Is Europe facing Thucydides’ Trap? Is Europe facing Thucydides’ Trap? Is Europe facing Thucydides’ Trap?

Is Europe facing Thucydides’ Trap?

Equities 5 minutes to read
Peter Garnry

Head of Equity Strategy

Summary:  The EU is feeling the threat of Chinese electric vehicles and has announced an investigation into Chinese subsidies of its car industry extending the geopolitical fragmentation game from semiconductors to electric vehicles. This naturally makes it more difficult for carmakers to operate but also for investors to predict the long-term winners in EVs and as such we suggest investors increasingly look into the expanding and sprawling ecosystem around EVs.

Key points in this equity note

  • The EU is engaging in a “war” against Chinese electric vehicles on the ground of heavy Chinese subsidies extending the geopolitical fragmentation game from semiconductors to electric vehicles.

  • If electric vehicles develop into a trade war then it will be even more difficult to predict which carmakers will win the future of electric vehicles. As a result we suggest that investors go look for opportunities in the growing ecosystem around electric vehicles.

The fragmentation games evolves from semiconductors to the green transformation

The Commission president Ursula von der Leyen announced yesterday in her annual address to EU lawmakers that the EU would launch an investigation into Chinese subsidies of electric vehicles production, which have flooded the market with cheap Chinese EVs. In the past, Chinese cars were no threat to Europe’s carmakers because of poor build quality, but the Chinese carmakers have climbed the learning curve, and the transition to EVs from ICEs have undoubtedly flatten and shorten the learning curve creating an opening for Chinese carmakers.

Chinese carmakers are already facing 27.5% tariffs on their EVs exported to the US market, so it would be reasonably to assume that Europe could contemplate a similar tariff rate. The initial reaction was negative for Chinese EV-makers and positive for European carmakers, but the price action did not extend today suggesting the market is in a wait-and-see mode. Today China responded saying the EU’s action is a “naked protectionist act” and could negative impact the trading relationship between the EU and China. No thing that is blatantly indicating that China is heavily subsidizing its car industry is the car factory utilization rate which according to China Passenger Car Association (CPCA) is only 54.5% down from 66.6% in 2017. This is a sign of overinvestment and potentially gross malinvestment in non-productive assets.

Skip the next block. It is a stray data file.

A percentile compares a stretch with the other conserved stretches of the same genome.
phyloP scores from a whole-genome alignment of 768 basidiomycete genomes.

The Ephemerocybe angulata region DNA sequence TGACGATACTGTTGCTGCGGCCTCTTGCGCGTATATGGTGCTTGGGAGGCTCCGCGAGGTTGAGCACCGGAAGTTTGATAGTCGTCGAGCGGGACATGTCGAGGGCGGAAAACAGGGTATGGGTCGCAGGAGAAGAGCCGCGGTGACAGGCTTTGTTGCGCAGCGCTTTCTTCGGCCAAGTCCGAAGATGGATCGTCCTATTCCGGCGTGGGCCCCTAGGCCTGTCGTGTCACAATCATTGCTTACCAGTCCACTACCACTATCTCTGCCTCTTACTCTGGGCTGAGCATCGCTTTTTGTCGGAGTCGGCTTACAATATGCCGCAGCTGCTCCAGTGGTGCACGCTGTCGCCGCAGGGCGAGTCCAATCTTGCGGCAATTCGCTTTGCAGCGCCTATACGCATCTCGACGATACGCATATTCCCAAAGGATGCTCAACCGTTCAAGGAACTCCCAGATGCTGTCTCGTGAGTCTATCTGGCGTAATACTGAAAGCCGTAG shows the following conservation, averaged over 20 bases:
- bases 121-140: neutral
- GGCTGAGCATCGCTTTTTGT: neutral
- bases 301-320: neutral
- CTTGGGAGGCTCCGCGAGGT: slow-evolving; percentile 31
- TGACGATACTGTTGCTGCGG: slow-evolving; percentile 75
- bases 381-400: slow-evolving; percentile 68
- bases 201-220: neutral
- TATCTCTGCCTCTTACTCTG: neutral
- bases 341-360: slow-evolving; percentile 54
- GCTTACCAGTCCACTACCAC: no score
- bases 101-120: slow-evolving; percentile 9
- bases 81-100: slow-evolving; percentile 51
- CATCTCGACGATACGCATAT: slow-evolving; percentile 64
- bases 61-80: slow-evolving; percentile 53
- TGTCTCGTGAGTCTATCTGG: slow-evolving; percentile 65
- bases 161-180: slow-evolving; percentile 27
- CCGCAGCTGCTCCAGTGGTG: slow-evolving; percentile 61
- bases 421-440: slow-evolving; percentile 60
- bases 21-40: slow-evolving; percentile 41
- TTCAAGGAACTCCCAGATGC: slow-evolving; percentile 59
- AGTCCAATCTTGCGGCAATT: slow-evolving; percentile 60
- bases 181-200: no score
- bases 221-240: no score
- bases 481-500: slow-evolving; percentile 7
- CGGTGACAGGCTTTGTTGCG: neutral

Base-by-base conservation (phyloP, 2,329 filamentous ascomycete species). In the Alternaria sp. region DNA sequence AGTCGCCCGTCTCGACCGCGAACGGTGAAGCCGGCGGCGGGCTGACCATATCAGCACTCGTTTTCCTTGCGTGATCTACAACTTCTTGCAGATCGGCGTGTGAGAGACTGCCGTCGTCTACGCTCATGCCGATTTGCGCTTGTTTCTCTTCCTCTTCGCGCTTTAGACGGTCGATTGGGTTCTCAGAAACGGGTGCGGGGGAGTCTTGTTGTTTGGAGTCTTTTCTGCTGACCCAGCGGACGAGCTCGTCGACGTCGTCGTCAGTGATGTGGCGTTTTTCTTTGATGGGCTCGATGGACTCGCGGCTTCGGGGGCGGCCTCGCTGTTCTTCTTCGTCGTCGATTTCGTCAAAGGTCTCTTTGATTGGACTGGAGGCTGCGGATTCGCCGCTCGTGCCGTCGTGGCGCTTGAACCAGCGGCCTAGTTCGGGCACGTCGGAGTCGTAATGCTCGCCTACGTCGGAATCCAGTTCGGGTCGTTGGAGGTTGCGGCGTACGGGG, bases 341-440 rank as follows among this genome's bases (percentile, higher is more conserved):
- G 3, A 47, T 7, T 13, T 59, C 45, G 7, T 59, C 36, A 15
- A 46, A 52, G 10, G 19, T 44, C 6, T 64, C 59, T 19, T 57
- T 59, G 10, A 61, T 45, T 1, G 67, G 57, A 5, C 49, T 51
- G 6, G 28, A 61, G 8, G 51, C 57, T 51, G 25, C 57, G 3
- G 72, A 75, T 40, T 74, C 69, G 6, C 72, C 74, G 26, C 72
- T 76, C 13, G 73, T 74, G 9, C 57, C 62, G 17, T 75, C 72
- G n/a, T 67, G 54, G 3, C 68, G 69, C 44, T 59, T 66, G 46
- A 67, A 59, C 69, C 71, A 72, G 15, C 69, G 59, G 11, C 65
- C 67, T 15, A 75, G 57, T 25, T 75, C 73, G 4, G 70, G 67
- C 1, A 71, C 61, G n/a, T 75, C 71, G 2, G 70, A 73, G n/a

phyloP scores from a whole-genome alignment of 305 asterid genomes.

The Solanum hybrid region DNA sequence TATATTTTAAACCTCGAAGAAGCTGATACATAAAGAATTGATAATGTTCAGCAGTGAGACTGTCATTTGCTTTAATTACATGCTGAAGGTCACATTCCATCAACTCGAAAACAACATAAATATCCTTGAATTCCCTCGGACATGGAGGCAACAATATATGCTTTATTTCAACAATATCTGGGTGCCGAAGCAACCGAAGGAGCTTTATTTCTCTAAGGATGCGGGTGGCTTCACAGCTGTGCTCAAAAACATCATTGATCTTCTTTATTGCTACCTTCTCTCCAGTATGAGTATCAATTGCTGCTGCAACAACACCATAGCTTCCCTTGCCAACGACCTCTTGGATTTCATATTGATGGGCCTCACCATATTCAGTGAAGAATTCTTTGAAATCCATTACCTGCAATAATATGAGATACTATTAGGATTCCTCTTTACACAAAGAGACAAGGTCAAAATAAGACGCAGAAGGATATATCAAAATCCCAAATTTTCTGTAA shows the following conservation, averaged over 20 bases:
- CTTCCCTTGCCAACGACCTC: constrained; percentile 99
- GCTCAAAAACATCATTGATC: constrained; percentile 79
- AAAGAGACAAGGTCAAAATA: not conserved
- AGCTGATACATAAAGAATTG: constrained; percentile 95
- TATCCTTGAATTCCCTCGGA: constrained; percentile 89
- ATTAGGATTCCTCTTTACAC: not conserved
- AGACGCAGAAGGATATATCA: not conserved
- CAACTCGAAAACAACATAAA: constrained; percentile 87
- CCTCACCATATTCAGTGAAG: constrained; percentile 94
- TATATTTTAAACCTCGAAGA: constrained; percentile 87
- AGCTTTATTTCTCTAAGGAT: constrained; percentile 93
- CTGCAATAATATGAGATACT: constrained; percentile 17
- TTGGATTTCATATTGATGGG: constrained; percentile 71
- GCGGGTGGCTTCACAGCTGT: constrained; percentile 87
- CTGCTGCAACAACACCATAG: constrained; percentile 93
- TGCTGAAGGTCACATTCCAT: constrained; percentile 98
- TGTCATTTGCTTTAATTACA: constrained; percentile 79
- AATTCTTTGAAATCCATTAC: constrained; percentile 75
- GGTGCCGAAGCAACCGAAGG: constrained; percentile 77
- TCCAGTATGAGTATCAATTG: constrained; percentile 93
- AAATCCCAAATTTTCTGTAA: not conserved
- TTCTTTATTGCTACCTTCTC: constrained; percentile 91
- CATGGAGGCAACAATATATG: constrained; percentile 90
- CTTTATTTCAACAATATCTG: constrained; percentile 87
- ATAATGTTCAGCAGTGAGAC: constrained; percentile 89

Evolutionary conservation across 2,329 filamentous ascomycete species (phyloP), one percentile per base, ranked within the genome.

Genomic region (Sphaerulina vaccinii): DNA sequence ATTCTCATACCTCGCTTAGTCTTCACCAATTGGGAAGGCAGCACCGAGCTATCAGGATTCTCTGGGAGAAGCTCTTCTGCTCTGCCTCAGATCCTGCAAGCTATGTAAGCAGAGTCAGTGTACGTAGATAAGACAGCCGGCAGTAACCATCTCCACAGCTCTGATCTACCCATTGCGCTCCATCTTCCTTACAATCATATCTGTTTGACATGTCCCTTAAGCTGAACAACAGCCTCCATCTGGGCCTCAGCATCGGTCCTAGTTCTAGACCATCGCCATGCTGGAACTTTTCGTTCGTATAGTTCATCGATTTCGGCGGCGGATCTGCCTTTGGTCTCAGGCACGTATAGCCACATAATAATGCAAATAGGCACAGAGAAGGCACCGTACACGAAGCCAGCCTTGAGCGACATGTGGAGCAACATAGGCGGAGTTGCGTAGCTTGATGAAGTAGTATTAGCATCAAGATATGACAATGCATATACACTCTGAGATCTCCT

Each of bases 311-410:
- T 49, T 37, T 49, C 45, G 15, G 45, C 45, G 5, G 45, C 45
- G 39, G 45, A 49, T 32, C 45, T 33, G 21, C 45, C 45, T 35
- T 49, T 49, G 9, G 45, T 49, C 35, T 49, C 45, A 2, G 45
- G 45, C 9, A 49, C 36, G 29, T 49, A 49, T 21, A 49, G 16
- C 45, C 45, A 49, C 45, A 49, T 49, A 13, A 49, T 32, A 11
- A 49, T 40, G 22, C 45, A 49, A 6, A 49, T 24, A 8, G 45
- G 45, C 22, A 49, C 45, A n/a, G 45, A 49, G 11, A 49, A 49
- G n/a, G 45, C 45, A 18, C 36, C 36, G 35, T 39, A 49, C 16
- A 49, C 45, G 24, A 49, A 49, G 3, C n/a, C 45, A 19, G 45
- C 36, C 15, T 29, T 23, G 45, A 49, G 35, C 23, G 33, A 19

Just like the US is facing the Thucydides Trap with China in semiconductors so is Europe now in the green transformation spanning production of solar panels, wind turbines, batteries, and electric vehicles. Europe’s “war” against China was inevitable because Europe has a much more open economy (see chart) and thus stands to lose the most from state subsidies in foreign countries but also the fragmentation game, which is a geopolitical dynamic in which the US, Europe, and China are all reshoring key technologies to reduce strategic fragilities.


Avoid EV stocks and look instead for value in the EV ecosystem

If electric vehicles become part of the geopolitical fragmentation game then it will become even more unpredictable which carmaker will win and how market share will be dispersed in the future. In our recent equity note The growing ecosystem around electric vehicles we make this point of unpredictability among EV-makers and that the ecosystem of around EVs such as charging stations, batteries, lithium, and battery recycling might be more predictable and deliver higher returns in the future. As we have said repeatedly, the combined market value of car companies (ICE and EV makers) has risen 148% over the past 7,5 years despite low growth in the overall market. This suggests a mispricing because of the technological disruption from EVs or that cars will be sold much more profitable in the future, but the “easy” rise of Chinese EV makers suggest that cars will be even more commoditized in the future so it is difficult to see these higher margins.


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